Starring Lau Wing, Wong Yu, Tin Ching, Shut Chung-Tin, Shum Lo, Chiang Nan, Cheng Miu, Kong Yeung, Lam Fung, Teresa Ha Ping, Chan Shen, Cheng Kwun-Min, Shih Ping-Ping, Mi Lan, Lun Ga-Chun, Cheung Chi-Hung, Wang Han-Chen, Pang Pang, Lee Pang-Fei, Wong Ching-Ho, Chu Siu-Boh, Ching Si
Directed by Wong Fung
Expectations: I don’t know what to expect, honestly.
I added Emperor Chien Lung to my chronological lineup of Shaw Brothers films for a few reasons. For one, I knew it had some limited martial arts content, and that it starred Lau Wing and Wong Yu. Secondly, it was the top grossing Shaw Brothers film of 1976 and it spawned multiple sequels (which might have more martial content than this one). It was also directed by Wong Fung, who intrigued me with his film Rivals of Kung Fu and his legacy with the original Wong Fei-Hung series starring Kwan Tak-Hing. Thankfully, my curiosity was well-placed, and Emperor Chien Lung is a fantastically fun and well-crafted film.
Emperor Chien Lung is absolutely sick and tired of the sheltered life of an emperor. He is fed the same foods and dressed in the same clothes every day, and literally every aspect of his life is governed by tradition and routine. One day, he hears a tale of how Emperor Tang Ming-Huang disguised himself as a commoner and mingled amongst his people. Chien Lung decides to do this as well, and his adventures outside the palace are what makes up the bulk of the film. It bears an anthology feel, with each tale wrapped up tight before proceeded ahead with the next one. Chien Lung learns things along the way, and he even picks up a sidekick, Chau Yi Qing (Wong Yu), but nearly everything else is self-contained within each story.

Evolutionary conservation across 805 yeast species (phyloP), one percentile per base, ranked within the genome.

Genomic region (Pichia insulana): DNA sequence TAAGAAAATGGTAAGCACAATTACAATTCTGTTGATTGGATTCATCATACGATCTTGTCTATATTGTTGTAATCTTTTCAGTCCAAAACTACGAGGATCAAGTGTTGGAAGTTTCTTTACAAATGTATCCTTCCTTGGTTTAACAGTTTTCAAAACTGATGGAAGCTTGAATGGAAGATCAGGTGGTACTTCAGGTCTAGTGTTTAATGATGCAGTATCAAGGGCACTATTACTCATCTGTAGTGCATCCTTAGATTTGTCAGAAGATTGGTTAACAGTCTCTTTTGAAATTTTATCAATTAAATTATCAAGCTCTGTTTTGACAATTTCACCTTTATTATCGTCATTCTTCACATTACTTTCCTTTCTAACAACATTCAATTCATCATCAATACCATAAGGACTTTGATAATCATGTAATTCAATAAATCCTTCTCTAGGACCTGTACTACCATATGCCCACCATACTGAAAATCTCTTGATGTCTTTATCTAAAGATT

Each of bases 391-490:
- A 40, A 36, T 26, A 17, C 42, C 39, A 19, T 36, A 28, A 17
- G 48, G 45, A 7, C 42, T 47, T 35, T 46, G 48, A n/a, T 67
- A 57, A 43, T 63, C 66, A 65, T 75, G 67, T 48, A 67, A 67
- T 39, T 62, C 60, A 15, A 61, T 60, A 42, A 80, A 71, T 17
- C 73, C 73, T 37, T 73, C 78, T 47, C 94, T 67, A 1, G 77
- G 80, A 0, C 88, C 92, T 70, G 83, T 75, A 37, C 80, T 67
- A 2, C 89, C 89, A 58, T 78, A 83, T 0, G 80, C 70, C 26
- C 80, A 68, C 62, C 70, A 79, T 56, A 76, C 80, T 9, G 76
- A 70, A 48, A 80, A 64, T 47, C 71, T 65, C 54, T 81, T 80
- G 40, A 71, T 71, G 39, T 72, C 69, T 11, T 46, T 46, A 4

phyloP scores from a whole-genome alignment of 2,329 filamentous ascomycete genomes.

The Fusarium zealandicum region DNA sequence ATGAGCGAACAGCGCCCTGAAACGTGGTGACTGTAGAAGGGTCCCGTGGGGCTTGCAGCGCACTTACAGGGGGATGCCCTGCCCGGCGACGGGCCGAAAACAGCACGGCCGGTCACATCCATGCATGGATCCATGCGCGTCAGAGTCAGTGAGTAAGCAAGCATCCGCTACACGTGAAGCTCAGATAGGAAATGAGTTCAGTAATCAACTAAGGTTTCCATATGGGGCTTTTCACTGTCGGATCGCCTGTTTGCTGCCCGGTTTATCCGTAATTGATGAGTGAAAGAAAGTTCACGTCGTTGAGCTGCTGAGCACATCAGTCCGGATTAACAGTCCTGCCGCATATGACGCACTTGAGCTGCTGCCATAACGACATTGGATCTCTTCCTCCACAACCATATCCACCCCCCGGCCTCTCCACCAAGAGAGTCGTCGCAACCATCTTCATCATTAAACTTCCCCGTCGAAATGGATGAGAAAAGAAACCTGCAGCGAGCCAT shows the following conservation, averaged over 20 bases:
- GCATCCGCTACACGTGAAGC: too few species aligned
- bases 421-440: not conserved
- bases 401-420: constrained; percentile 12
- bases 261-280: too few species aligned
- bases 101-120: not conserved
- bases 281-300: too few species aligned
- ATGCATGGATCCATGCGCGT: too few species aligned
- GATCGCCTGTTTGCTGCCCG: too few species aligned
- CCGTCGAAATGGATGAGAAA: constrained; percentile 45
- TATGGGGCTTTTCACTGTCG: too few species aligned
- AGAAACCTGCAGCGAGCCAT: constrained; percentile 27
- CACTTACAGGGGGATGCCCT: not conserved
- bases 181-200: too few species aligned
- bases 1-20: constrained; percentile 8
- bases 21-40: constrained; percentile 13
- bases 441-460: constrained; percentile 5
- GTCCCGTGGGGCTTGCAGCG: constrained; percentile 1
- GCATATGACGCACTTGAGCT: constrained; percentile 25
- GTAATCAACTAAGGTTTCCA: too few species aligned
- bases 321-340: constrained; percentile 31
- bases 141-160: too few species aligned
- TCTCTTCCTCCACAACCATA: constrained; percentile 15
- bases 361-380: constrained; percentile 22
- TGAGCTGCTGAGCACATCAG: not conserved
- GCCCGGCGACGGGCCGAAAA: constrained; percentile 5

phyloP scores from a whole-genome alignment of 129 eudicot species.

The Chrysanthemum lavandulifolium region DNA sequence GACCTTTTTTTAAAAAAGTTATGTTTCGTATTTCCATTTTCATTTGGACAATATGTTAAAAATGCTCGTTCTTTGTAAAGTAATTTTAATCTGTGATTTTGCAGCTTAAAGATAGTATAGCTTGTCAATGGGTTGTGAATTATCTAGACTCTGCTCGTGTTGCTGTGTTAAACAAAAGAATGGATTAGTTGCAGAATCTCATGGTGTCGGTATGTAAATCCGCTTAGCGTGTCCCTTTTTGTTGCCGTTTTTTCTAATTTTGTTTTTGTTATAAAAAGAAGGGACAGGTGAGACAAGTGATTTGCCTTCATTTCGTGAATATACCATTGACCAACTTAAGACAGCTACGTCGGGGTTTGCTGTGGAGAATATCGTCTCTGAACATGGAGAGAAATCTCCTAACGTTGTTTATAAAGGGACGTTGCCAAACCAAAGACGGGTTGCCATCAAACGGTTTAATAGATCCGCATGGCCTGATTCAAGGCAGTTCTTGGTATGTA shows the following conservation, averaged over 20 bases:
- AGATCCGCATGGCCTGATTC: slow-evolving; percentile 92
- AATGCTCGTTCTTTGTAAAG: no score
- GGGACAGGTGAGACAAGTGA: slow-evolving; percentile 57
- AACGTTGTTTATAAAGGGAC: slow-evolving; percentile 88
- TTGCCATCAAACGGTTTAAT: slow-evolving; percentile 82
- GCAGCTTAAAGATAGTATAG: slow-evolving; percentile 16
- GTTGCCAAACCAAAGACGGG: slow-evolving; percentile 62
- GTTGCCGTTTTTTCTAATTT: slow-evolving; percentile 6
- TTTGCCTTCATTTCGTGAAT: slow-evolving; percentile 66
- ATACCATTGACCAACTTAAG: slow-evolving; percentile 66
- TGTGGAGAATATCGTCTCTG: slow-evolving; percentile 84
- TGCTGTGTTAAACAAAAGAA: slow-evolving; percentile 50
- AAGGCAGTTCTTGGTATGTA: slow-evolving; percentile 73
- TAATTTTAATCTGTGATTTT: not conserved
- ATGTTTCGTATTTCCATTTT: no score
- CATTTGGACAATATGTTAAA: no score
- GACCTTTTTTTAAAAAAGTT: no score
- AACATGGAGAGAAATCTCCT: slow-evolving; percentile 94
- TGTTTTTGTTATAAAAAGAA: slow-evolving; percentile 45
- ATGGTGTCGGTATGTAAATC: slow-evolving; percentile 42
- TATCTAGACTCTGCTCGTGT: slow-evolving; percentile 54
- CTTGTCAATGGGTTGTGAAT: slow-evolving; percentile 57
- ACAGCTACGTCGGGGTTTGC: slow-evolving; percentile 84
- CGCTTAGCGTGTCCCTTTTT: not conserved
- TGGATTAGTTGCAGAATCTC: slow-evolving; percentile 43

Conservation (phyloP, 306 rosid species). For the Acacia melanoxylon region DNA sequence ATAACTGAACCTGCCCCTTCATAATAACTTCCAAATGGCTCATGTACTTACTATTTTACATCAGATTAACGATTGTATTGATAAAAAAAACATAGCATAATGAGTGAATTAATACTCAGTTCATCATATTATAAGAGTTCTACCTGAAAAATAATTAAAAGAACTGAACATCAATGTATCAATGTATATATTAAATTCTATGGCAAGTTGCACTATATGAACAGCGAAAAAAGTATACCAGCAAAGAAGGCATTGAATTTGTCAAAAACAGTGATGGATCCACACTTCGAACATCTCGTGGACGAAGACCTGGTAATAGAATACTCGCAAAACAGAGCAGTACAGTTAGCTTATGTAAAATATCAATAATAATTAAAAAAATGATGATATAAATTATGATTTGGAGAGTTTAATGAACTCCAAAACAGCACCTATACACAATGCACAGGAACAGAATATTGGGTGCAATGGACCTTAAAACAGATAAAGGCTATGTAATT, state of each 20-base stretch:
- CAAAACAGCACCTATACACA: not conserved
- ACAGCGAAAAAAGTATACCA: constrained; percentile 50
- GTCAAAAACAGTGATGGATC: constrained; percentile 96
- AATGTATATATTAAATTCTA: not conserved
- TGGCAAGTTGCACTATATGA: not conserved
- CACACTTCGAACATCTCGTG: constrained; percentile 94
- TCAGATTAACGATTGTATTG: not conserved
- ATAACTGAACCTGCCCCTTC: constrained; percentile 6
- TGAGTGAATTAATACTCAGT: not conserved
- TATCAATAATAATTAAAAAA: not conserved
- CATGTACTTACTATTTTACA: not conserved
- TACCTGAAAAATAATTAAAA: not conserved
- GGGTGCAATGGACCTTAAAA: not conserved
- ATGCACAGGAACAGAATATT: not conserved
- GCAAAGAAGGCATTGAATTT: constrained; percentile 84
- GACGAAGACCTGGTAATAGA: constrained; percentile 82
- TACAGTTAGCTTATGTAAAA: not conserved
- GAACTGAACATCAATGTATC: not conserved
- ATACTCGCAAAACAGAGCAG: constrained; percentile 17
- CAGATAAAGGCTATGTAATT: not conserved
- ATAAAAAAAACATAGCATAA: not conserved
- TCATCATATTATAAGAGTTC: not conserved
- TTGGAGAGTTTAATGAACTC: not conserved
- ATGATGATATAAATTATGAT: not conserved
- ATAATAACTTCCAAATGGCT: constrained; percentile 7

To describe it this way makes it sound like it would get boring seeing a similar course of events repeat themselves, but within the film it flows very well. The stories are all different enough to be entertaining on their own, and after a couple of them a familiarity develops that only increases the fun of the later stories. Knowing the formula, it’s engaging to see just how exactly Emperor Chien Lung and Chau stick it to each new set of villains, and to be honest I could watch tons of these little stories. It makes total sense that the film spawned sequels, because when the film ended I immediately wanted to see another adventure.
Anyway, I loved Emperor Chien Lung and I hope the sequels, all from director Li Han-Hsiang, are equally entertaining!
Next up in this chronological journey through the Shaw Brothers Martial Arts catalog is Chang Cheh’s return to Shaolin (with co-director Wu Ma), The Shaolin Avengers! See ya then!